The pattern of hard phase is a potential factor affecting the mechanical properties of HLS. Herein, five HLSs with 32 hard phases are designed and simulated. The number of the interface between the soft and hard phases is considered. The number of interfaces between each layer is 16, while the number of interfaces in each layer are 4, 6, 12, 16, 24 respectively. Fig. 9 exhibits that the initial deformation always appears at the soft phase. The initial deformed area shows the same pattern of deformation to that of hard phase. Similarly, no diagonal localized deformation band appears for the HLSs. Ultimately, it can be concluded that the distinct mechanism propagates specific deformation patterns, making it possible to design HLS with customized deformation patterns. The mechanical properties of HLSs with various number of interfaces are compared in Fig. 10. It can be seen that the Young’s modulus and initial peak stress increase with the increase of interface number, while the plateau stress and energy absorption corresponding to the densification strain are almost independent on the interface number. Hence, the mechanical behavior of the lattice structure can be designed by arranging the hard phase.
The heterogeneous lattice structure is proposed and designed. An analysis of the static response of the fabricated rhombic dodecahedron lattice structure is executed by conducting quasi-static compression. Accordingly, the finite element analysis is performed and validated by the experimental result. The mechanical behavior of HLSs with various number and pattern of hard phase are explored by finite element analysis. The impacts of hard phase number and hard phase pattern on the mechanical behavior are investigated numerically. Some conclusions can be drawn from above results.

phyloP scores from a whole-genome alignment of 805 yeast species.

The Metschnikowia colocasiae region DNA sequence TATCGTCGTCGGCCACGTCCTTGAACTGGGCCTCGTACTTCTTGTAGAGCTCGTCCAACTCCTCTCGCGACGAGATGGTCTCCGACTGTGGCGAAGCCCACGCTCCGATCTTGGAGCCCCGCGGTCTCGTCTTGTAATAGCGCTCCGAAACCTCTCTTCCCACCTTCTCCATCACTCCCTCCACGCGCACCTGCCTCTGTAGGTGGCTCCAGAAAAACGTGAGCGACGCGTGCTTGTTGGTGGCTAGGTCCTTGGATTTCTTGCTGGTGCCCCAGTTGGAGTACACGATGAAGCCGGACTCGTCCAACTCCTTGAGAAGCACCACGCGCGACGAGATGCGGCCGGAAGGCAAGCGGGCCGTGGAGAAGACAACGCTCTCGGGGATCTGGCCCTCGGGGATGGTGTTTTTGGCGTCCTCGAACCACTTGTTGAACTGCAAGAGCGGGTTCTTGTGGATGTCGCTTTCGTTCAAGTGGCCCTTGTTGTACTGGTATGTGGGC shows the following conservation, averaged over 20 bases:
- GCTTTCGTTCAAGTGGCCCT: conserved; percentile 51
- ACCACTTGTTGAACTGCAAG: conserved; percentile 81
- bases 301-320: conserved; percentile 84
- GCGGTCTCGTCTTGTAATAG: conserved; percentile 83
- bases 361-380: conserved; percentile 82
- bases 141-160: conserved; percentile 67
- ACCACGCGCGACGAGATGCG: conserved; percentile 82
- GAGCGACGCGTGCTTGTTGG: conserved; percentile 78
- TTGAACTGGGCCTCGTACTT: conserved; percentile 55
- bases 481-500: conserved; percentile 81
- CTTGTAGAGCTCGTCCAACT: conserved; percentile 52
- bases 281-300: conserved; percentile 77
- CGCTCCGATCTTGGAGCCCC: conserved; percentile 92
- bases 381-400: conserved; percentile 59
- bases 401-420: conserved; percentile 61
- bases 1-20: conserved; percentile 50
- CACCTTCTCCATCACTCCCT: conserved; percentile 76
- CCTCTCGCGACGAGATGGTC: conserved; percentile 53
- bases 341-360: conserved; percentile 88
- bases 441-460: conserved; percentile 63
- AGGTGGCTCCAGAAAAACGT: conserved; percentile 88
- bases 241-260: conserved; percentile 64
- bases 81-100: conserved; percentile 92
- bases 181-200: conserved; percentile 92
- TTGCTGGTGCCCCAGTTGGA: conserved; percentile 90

The introduction of hard phase to the soft phase enhances the stress level of soft phase. HLS outperforms rhombic dodecahedron lattice structure, which also reduced the initial peak stress than that of hard phase, which is more suitable for energy absorption.
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About this article
The investigation was supported by the Taishan Scholars Program.
The datasets generated during and/or analyzed during the current study are available from the corresponding author on reasonable request.
The authors declare that they have no conflict of interest.